Didn't have time to tag this onto Saturday's post about religious telly over the Christmas period, but Mark Goodacre mentioned this a couple of weeks ago so I've been meaning to post it ever since.

    Channel 4 is to screen a seven part series called The Bible: A History. Like their earlier series Christianity: A History, each episode will feature a public figure from a variety of backgrounds who will examine the history of a certain part of the Bible "from their own, very personal, perspective".

    As I mentioned in the title, the name grabbing all the headlines is Sinn Fein leader Gerry Adams. Having been brought up in an era when his voice was not even permitted to broadcast, it seems extraordinary that he will now be fronting his own show looking at Jesus' message of forgiveness.

    Other names include Anne Widdecombe (who also featured in Christianity: A History), former BBC correspondent Rageh Omaar (Miracles of Jesus), Howard Jacobson (pictured above), Bettany Hughes and Robert Beckford. Mark Goodacre has been a series consultant and will appear in Beckford's episode on Revelation.

    Channel 4's website for the programme includes an interview with Anne Widdecombe about the programme. There's also an article about the programme on the BBC website. There's nothing yet on the production company's website, Pioneer Productions.

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    Saturday, December 19, 2009

    Christmas UK TV Schedule 2009

    As longer term readers will know I like to give an overview of the festive season's religious programming (see Easter '09, '08 and '07 and Christmas '08, '07 and '06).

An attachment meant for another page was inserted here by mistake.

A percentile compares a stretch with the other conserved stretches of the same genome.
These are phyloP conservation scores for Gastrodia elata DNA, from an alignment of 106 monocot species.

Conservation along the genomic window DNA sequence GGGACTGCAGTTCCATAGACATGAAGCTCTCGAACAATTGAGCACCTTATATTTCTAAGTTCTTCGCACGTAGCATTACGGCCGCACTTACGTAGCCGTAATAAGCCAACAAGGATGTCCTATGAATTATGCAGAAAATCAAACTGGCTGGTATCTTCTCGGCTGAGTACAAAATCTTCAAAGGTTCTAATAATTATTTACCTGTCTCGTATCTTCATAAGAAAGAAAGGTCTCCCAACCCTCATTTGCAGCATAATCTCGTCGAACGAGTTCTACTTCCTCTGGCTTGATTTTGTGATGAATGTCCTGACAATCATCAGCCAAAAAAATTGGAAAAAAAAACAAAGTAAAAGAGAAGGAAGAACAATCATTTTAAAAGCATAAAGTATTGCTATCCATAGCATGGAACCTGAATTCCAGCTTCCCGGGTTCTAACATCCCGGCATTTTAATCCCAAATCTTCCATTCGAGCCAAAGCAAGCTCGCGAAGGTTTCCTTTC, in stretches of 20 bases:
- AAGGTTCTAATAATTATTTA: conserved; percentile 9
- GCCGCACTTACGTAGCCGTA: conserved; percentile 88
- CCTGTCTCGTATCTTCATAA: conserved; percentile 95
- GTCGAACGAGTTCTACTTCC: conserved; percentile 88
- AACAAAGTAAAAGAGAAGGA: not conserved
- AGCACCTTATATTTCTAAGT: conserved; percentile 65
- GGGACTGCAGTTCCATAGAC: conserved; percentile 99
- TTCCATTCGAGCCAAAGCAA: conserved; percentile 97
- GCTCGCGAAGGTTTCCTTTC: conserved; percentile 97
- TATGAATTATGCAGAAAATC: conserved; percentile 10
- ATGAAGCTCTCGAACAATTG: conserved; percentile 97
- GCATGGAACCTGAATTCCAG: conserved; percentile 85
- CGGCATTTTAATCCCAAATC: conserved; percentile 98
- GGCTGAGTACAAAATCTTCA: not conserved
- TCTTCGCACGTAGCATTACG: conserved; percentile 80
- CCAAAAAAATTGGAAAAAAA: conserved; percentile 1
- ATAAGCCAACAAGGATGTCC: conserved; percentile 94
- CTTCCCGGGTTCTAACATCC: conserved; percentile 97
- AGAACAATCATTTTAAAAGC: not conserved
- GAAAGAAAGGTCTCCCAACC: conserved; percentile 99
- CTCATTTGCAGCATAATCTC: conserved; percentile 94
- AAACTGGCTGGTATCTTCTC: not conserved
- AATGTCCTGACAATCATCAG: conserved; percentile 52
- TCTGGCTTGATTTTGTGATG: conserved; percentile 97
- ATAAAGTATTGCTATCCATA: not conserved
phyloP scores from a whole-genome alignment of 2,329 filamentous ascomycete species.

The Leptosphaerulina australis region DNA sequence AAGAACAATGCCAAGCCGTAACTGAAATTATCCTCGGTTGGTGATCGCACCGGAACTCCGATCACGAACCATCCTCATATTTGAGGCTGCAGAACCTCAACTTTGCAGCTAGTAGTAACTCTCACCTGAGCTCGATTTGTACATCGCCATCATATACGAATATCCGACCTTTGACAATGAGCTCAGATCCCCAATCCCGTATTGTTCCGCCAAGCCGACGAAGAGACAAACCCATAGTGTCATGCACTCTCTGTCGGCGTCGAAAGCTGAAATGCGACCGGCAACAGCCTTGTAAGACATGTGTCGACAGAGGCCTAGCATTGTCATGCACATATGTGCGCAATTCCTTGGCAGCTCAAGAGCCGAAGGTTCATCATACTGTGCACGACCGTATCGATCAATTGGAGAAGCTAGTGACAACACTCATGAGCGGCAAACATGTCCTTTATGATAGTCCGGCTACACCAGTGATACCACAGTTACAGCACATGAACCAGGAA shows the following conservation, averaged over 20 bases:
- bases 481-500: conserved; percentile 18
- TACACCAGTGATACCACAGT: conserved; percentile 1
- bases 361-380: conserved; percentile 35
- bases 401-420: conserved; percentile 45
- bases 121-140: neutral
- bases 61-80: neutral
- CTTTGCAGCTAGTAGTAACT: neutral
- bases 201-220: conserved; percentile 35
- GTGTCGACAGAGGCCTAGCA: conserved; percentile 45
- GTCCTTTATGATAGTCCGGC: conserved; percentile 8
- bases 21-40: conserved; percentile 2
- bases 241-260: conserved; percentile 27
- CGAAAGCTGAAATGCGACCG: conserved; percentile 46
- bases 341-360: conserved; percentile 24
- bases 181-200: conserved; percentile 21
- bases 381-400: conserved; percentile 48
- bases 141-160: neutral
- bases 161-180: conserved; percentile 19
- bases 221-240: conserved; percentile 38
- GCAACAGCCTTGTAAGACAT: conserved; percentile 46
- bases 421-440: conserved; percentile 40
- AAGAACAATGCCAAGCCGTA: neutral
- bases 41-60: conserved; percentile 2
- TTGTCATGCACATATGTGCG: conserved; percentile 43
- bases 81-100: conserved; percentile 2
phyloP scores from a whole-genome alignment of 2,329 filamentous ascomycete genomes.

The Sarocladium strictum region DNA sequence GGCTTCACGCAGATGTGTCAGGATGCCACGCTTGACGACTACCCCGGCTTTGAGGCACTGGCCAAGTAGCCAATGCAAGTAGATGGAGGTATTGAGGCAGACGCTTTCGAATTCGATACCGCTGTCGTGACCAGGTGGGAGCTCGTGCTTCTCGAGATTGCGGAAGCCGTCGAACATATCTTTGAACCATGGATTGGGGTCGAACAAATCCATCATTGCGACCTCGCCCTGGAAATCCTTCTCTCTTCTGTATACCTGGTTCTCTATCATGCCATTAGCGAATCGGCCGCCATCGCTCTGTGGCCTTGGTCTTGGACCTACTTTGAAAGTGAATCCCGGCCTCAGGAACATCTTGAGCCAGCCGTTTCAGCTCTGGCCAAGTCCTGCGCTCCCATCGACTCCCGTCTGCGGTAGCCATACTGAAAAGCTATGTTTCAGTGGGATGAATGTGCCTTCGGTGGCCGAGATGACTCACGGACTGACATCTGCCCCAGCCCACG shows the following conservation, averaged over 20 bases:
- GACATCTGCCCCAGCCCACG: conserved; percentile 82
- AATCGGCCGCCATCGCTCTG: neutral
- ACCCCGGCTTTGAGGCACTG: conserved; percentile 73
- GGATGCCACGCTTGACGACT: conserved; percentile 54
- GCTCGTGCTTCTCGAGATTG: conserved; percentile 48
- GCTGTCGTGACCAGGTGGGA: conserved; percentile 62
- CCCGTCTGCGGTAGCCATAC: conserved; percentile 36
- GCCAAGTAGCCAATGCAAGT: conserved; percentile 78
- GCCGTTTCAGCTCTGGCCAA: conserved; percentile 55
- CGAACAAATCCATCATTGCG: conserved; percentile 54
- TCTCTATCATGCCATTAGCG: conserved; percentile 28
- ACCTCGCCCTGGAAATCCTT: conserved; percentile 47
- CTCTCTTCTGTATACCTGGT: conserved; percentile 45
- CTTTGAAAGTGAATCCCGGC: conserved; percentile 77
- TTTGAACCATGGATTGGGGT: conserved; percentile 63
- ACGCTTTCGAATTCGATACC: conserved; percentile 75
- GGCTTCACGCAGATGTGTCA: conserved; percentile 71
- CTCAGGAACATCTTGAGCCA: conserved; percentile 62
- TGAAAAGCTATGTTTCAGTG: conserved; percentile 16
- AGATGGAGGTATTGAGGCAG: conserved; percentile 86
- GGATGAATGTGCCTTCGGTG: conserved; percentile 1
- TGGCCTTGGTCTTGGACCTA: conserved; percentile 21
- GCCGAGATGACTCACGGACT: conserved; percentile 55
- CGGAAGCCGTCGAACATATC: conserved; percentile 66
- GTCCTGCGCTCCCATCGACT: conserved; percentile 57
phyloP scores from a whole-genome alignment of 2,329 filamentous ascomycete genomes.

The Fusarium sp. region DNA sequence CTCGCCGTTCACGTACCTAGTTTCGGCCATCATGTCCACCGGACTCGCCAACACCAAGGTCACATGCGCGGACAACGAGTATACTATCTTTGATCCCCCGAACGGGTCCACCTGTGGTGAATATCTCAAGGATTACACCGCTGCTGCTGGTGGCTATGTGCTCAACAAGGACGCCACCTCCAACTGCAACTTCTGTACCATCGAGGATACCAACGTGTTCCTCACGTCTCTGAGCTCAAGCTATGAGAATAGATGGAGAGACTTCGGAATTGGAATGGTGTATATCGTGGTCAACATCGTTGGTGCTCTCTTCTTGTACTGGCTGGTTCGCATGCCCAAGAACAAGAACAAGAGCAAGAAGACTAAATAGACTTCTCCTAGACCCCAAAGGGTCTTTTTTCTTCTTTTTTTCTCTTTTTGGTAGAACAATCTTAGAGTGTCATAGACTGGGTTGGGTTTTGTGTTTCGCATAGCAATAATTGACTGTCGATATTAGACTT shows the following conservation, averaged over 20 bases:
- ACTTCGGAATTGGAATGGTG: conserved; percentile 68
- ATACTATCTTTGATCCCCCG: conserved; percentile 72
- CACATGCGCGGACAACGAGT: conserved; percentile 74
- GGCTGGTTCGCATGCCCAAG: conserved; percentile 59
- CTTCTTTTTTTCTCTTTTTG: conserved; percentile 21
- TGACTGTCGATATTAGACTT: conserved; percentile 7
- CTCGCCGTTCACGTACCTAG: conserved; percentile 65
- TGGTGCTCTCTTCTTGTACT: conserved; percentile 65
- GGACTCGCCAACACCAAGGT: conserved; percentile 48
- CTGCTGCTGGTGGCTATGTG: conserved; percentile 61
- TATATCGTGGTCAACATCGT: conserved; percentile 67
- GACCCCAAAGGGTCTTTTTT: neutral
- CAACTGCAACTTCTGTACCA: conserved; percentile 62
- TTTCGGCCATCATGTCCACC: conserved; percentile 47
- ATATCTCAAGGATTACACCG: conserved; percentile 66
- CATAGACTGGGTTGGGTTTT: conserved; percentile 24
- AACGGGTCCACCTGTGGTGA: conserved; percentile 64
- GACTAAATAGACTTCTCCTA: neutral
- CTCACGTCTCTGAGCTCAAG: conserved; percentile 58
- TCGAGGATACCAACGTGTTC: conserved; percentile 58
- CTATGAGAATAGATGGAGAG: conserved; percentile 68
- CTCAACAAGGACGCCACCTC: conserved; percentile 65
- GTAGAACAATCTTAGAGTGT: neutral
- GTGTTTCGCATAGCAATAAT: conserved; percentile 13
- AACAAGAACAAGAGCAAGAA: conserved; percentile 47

This year is a bit of an odd one. There are very few Bible/Christian related documentaries, perhaps because BBC4 has just finished it's fascinating 6-part look at The History of Christianity. But for Bible film fans such as ourselves there's plenty.

    It's a case of get in early though, so I'm glad I checked my TV guide tonight and didn't leave it until tomorrow, with a DeMille documentary tomorrow and various films showing in the next few days. Anyway here's what I have gleaned:

    Cecil B. DeMille: American Epic
    Channel 4, Sunday 20th December, 12:35am
    Almost as long as one of his films, this documentary about everyone's favourite Bible film diector, Cecil B.DeMille kicks off in the early hours of Monday morning (though in TV guides it qualifies as Sunday so I've followed suit), and runs for over two and a half hours. I believe that originally theis documentary came in two parts: both are showing here.

    The Silver Chalice
    TCM, Various times as follows:
    Sunday 20th December, 5:05pm
    Monday 21st December, 8.55am
    Wednesday 30th December, 6:20pm
    Thursday 31st December, 10:20am

    Samson and Delilah
    Sky Classics, Various times as follows:
    Sunday 20th December, 10:35am
    Friday 25th December, 4:00pm
    Sunday 27th December, 6:00am
    Sunday 27th December, 2:10pm

    The Ten Commandments (1956)
    Channel 4, Monday 21st December 12:05pm

    The film that needs no introduction, with DeMille and Heston both at the top of their games.

    Christmas Tales
    ITV1, Wednesday 23rd December 11:35pm

    Last of a four party series looking at different parts of Christmas
    No idea what this is, but the other three looked at more secular ideas anout Christmas.

    The Nativity Story
    Channel 4, Thursday 24th December 11:45am

    The film's premiere on terrestrial television in the UK. Hardwicke's direction looks great but sounds poor in places, in oart due to an underworked script by Mike Rich. Gives a great contextto the nativity, but rarely feels convincing. But that's all forgivieable when everyone is feeling Christmassy.

    Chronicles of Narnia: The Lion, The Witch and The Wardrobe
    BBC1, Monday 24th December 2:15pm

    Christianity's best known allegory. The Jesus allegory is weakened, but certainly very much present, and this is generally fairly well made, if not, sadly, a masterpiece, it is at least better than the BBC1.

    Dark City
    TCM, Monday 24th December 11:50pm

    Another Christ-figure film. Alex Proyas' dark futuristic thriller.

    Ben-Hur (1959)
    Sky Classics, Various times as follows:
    Thursday 24th December, 11:30am
    Thursday 24th December, 9:00pm
    Thursday 31st December, 10:15am
    Thursday 31st December, 8pm

    The Robe